• The libraries listed under “require-dev” are only downloaded on non-production systems. In this case, only PhpUnit is included which is needed for running the unit tests.

Testing Your Package

With this configuration in place, simply run:

composer install

Composer will now download your listed dependencies (importantly: PHPUnit). You can then run your test suite with:

php tests/IsOddTest.php

You can expect results similar to:

> php tests/IsOddTest.php
PHPUnit 4.8.36 by Sebastian Bergmann and contributors.

.

Time: 341 ms, Memory: 4.00MB

OK (1 test, 2 assertions)

Publishing On GitLab

Sign into your GitLab account and select “New Project”. Give it a proper name and description and make sure to set the visibility level to “Public”:

Go back to your main folder and create a .gitignore file with the following content:

/vendor/

Ignoring all files in the vendor directory guarantees that no composer dependencies are included directly into your library (they should instead be downloaded by your library’s users).

Now run the following git commands to create an empty repository, add the created files as a new commit and push this commit to GitLab:

git init
git add .
git commit -m "Init"
git remote add origin git@gitlab.com:<your user>/<your repo>.git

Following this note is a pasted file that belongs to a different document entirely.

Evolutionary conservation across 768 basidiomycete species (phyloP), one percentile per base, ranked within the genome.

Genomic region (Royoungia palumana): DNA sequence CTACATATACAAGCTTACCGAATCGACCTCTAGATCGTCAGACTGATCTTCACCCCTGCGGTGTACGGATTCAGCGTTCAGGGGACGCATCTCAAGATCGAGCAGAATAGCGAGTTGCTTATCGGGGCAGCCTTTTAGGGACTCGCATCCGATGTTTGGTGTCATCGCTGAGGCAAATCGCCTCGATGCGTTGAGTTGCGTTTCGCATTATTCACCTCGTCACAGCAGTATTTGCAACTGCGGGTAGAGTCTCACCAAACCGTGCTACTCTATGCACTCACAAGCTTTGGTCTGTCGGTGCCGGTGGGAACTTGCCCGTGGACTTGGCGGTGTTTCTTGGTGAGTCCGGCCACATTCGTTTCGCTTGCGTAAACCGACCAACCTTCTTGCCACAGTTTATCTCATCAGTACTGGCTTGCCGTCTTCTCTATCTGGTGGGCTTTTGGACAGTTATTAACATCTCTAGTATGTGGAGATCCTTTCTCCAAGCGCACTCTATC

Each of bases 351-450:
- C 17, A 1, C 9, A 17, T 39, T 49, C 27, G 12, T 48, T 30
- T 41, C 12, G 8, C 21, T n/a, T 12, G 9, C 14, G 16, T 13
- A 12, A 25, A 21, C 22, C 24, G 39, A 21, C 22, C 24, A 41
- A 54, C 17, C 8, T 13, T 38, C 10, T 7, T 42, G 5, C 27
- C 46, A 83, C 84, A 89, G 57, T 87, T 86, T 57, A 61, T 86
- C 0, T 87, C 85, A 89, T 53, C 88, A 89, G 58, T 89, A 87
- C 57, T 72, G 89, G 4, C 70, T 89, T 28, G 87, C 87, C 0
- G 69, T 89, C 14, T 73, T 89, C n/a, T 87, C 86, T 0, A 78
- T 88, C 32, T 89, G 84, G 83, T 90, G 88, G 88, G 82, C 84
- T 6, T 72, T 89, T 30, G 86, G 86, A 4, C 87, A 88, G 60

git push origin master

Publishing To Packagist

https://upload.wikimedia.org/wikipedia/commons/2/26/Logo-composer-transparent.png

Until now, you have only published your source code, but your library cannot be included by other developers using composer. This is where packagist.org comes in: it allows you to link your public repository to a package that can be required using composer.

Register on packagist.org and select “Submit”. Then enter your GitLab link (e.g.: git@gitlab.com:<your user>/<your project>.git) into the following input field and hit Check:

Packagist will then ask you to confirm your project name.

Updating Your Package

Every time you release a new version of your library on GitLab, you manually need to go packagist and select “Update”. Packagist will then extract the new version of your library from GitLab and new installs will use the updated code afterwards.

To test whether your library can be downloaded, simply create a new folder and run:

composer require <your-user>/is-odd:dev-master

Which should output something like:

./composer.json has been updated
Loading composer repositories with package information
Updating dependencies (including require-dev)
Package operations: 1 install, 0 updates, 0 removals
  - Installing bknasmueller/is-odd (dev-master ddde06e): Cloning ddde06efdf from cache
Writing lock file
Generating autoload files

Where To Go From Here

I showed you how to host your first library on GitLab and make it available via composer. Don’t be too dissappointed if the first version does not make it to 700,000 weekly downloads. Instead, simply enjoy the feeling of giving back to the open source community and continue to improve your programming skills.